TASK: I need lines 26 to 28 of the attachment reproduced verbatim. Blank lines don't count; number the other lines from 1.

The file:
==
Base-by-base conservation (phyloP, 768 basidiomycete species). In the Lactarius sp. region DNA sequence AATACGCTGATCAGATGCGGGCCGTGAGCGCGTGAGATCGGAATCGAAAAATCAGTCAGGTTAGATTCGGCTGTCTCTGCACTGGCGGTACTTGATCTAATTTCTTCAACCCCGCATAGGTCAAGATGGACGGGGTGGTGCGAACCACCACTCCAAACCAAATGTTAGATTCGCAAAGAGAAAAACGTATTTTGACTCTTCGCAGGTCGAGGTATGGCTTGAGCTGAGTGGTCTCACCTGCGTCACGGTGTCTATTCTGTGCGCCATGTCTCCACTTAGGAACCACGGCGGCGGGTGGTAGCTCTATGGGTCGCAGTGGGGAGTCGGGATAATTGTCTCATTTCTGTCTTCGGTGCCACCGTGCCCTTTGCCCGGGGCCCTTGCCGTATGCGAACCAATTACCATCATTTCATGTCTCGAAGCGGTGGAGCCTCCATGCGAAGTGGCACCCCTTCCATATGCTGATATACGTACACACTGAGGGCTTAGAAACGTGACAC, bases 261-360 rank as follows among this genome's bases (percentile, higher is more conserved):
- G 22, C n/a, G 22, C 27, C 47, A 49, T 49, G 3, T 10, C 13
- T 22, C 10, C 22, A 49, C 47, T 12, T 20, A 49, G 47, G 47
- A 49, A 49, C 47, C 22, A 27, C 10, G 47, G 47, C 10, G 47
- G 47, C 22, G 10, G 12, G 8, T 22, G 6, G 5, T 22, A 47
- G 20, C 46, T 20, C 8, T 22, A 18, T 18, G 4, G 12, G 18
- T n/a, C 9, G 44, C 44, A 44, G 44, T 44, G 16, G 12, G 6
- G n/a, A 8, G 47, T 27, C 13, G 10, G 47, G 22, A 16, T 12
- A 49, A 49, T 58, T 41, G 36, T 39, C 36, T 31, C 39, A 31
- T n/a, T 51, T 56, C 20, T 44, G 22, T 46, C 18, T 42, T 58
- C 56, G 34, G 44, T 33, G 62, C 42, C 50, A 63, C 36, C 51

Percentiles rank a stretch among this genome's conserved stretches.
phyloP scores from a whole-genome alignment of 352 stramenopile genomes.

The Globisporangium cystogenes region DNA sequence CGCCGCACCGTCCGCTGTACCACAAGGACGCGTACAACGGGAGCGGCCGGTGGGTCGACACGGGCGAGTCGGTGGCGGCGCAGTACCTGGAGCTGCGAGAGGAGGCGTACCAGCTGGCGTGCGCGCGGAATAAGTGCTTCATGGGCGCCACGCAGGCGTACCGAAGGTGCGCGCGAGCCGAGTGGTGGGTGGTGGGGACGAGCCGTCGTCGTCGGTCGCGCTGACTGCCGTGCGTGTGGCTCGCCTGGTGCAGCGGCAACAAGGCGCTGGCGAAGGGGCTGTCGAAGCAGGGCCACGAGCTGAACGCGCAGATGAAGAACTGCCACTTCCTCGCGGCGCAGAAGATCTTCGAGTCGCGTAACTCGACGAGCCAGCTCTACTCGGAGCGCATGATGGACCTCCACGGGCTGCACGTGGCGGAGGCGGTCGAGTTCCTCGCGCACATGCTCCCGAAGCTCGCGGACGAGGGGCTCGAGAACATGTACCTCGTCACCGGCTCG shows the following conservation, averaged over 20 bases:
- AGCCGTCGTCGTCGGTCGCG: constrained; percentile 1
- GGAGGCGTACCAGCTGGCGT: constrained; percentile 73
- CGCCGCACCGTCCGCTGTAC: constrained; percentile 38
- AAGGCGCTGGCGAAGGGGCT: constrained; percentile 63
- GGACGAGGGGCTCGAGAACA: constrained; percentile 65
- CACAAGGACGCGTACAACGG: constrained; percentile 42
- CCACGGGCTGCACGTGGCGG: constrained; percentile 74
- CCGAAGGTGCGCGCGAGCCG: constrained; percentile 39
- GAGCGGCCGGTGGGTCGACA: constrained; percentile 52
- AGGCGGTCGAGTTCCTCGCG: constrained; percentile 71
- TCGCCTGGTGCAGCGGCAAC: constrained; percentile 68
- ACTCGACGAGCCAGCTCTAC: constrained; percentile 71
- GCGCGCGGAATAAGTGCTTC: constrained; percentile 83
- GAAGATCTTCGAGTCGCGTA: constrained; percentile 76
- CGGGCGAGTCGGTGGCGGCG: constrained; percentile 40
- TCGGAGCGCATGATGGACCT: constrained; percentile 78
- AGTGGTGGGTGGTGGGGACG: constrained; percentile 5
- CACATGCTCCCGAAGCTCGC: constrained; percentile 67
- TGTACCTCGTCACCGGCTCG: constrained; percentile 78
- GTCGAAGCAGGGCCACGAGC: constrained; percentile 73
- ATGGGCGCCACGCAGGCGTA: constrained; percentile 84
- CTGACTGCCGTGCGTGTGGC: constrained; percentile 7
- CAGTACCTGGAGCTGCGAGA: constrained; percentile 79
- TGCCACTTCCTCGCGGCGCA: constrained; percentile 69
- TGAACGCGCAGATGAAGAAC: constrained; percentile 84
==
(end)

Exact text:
- ACTCGACGAGCCAGCTCTAC: constrained; percentile 71
- GCGCGCGGAATAAGTGCTTC: constrained; percentile 83
- GAAGATCTTCGAGTCGCGTA: constrained; percentile 76